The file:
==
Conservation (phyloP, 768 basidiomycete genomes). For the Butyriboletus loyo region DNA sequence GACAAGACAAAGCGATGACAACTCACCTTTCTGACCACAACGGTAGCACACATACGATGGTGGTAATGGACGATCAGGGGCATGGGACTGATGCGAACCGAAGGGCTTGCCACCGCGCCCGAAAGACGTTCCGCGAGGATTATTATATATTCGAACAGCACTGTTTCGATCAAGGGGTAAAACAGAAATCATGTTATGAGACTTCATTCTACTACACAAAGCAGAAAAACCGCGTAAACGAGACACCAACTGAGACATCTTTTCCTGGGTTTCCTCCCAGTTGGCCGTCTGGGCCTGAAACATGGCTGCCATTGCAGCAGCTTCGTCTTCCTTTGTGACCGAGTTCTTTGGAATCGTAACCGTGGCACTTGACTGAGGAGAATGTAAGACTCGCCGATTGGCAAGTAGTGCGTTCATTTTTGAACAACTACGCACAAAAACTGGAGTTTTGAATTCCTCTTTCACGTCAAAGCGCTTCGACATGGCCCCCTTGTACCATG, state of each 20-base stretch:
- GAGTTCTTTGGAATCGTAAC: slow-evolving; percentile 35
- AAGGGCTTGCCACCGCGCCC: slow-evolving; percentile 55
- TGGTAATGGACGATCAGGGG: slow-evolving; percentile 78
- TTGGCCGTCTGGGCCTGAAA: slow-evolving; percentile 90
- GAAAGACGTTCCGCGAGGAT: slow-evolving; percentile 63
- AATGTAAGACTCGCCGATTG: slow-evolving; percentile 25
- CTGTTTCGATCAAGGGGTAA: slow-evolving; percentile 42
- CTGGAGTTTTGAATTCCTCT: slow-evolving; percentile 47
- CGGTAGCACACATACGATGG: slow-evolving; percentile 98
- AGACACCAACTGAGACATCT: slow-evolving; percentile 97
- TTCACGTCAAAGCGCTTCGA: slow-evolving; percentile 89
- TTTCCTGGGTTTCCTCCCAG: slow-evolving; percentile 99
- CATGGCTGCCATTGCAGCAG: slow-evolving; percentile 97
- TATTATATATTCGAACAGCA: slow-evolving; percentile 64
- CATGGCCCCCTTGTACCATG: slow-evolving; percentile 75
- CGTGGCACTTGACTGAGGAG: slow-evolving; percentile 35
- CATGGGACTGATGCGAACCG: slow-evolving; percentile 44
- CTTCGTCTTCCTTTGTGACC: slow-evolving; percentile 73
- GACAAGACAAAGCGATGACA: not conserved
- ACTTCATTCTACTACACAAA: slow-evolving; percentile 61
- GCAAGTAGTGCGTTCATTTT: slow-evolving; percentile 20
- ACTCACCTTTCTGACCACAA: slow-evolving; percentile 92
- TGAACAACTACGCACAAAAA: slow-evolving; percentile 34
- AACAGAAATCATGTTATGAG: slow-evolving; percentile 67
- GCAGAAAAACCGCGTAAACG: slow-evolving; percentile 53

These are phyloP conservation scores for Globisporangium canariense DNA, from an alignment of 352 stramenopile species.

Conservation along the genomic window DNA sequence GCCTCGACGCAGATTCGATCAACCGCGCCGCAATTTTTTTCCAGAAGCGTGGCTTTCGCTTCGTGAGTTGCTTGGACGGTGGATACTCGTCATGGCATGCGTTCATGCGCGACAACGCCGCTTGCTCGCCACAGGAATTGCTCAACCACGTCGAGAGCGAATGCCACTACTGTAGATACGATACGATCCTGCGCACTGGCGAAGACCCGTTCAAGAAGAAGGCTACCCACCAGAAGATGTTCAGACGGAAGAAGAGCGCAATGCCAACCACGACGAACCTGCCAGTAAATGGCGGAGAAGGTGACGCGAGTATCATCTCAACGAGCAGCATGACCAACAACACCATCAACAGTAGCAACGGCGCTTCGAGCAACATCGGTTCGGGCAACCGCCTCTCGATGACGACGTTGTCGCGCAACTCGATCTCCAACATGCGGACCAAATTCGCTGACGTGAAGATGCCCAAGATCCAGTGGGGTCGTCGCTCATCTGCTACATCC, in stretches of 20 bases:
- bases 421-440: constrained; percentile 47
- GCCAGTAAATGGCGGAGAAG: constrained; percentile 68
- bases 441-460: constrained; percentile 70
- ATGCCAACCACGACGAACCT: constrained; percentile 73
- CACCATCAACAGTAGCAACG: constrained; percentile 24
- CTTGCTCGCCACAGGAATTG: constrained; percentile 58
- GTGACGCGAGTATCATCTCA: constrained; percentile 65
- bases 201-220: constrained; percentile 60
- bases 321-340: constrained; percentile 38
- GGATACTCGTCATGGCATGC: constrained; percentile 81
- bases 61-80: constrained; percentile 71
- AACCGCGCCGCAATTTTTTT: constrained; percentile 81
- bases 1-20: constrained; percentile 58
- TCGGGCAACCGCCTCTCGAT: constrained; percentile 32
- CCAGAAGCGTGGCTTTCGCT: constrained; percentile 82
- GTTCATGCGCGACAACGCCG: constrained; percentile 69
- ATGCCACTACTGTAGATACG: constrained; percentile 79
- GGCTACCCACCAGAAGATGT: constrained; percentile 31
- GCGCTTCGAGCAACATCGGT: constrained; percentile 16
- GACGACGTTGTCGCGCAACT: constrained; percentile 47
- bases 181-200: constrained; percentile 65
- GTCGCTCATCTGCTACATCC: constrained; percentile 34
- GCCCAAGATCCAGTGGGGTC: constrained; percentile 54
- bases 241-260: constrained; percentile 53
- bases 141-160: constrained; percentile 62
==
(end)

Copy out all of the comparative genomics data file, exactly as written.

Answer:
Conservation (phyloP, 768 basidiomycete genomes). For the Butyriboletus loyo region DNA sequence GACAAGACAAAGCGATGACAACTCACCTTTCTGACCACAACGGTAGCACACATACGATGGTGGTAATGGACGATCAGGGGCATGGGACTGATGCGAACCGAAGGGCTTGCCACCGCGCCCGAAAGACGTTCCGCGAGGATTATTATATATTCGAACAGCACTGTTTCGATCAAGGGGTAAAACAGAAATCATGTTATGAGACTTCATTCTACTACACAAAGCAGAAAAACCGCGTAAACGAGACACCAACTGAGACATCTTTTCCTGGGTTTCCTCCCAGTTGGCCGTCTGGGCCTGAAACATGGCTGCCATTGCAGCAGCTTCGTCTTCCTTTGTGACCGAGTTCTTTGGAATCGTAACCGTGGCACTTGACTGAGGAGAATGTAAGACTCGCCGATTGGCAAGTAGTGCGTTCATTTTTGAACAACTACGCACAAAAACTGGAGTTTTGAATTCCTCTTTCACGTCAAAGCGCTTCGACATGGCCCCCTTGTACCATG, state of each 20-base stretch:
- GAGTTCTTTGGAATCGTAAC: slow-evolving; percentile 35
- AAGGGCTTGCCACCGCGCCC: slow-evolving; percentile 55
- TGGTAATGGACGATCAGGGG: slow-evolving; percentile 78
- TTGGCCGTCTGGGCCTGAAA: slow-evolving; percentile 90
- GAAAGACGTTCCGCGAGGAT: slow-evolving; percentile 63
- AATGTAAGACTCGCCGATTG: slow-evolving; percentile 25
- CTGTTTCGATCAAGGGGTAA: slow-evolving; percentile 42
- CTGGAGTTTTGAATTCCTCT: slow-evolving; percentile 47
- CGGTAGCACACATACGATGG: slow-evolving; percentile 98
- AGACACCAACTGAGACATCT: slow-evolving; percentile 97
- TTCACGTCAAAGCGCTTCGA: slow-evolving; percentile 89
- TTTCCTGGGTTTCCTCCCAG: slow-evolving; percentile 99
- CATGGCTGCCATTGCAGCAG: slow-evolving; percentile 97
- TATTATATATTCGAACAGCA: slow-evolving; percentile 64
- CATGGCCCCCTTGTACCATG: slow-evolving; percentile 75
- CGTGGCACTTGACTGAGGAG: slow-evolving; percentile 35
- CATGGGACTGATGCGAACCG: slow-evolving; percentile 44
- CTTCGTCTTCCTTTGTGACC: slow-evolving; percentile 73
- GACAAGACAAAGCGATGACA: not conserved
- ACTTCATTCTACTACACAAA: slow-evolving; percentile 61
- GCAAGTAGTGCGTTCATTTT: slow-evolving; percentile 20
- ACTCACCTTTCTGACCACAA: slow-evolving; percentile 92
- TGAACAACTACGCACAAAAA: slow-evolving; percentile 34
- AACAGAAATCATGTTATGAG: slow-evolving; percentile 67
- GCAGAAAAACCGCGTAAACG: slow-evolving; percentile 53

These are phyloP conservation scores for Globisporangium canariense DNA, from an alignment of 352 stramenopile species.

Conservation along the genomic window DNA sequence GCCTCGACGCAGATTCGATCAACCGCGCCGCAATTTTTTTCCAGAAGCGTGGCTTTCGCTTCGTGAGTTGCTTGGACGGTGGATACTCGTCATGGCATGCGTTCATGCGCGACAACGCCGCTTGCTCGCCACAGGAATTGCTCAACCACGTCGAGAGCGAATGCCACTACTGTAGATACGATACGATCCTGCGCACTGGCGAAGACCCGTTCAAGAAGAAGGCTACCCACCAGAAGATGTTCAGACGGAAGAAGAGCGCAATGCCAACCACGACGAACCTGCCAGTAAATGGCGGAGAAGGTGACGCGAGTATCATCTCAACGAGCAGCATGACCAACAACACCATCAACAGTAGCAACGGCGCTTCGAGCAACATCGGTTCGGGCAACCGCCTCTCGATGACGACGTTGTCGCGCAACTCGATCTCCAACATGCGGACCAAATTCGCTGACGTGAAGATGCCCAAGATCCAGTGGGGTCGTCGCTCATCTGCTACATCC, in stretches of 20 bases:
- bases 421-440: constrained; percentile 47
- GCCAGTAAATGGCGGAGAAG: constrained; percentile 68
- bases 441-460: constrained; percentile 70
- ATGCCAACCACGACGAACCT: constrained; percentile 73
- CACCATCAACAGTAGCAACG: constrained; percentile 24
- CTTGCTCGCCACAGGAATTG: constrained; percentile 58
- GTGACGCGAGTATCATCTCA: constrained; percentile 65
- bases 201-220: constrained; percentile 60
- bases 321-340: constrained; percentile 38
- GGATACTCGTCATGGCATGC: constrained; percentile 81
- bases 61-80: constrained; percentile 71
- AACCGCGCCGCAATTTTTTT: constrained; percentile 81
- bases 1-20: constrained; percentile 58
- TCGGGCAACCGCCTCTCGAT: constrained; percentile 32
- CCAGAAGCGTGGCTTTCGCT: constrained; percentile 82
- GTTCATGCGCGACAACGCCG: constrained; percentile 69
- ATGCCACTACTGTAGATACG: constrained; percentile 79
- GGCTACCCACCAGAAGATGT: constrained; percentile 31
- GCGCTTCGAGCAACATCGGT: constrained; percentile 16
- GACGACGTTGTCGCGCAACT: constrained; percentile 47
- bases 181-200: constrained; percentile 65
- GTCGCTCATCTGCTACATCC: constrained; percentile 34
- GCCCAAGATCCAGTGGGGTC: constrained; percentile 54
- bases 241-260: constrained; percentile 53
- bases 141-160: constrained; percentile 62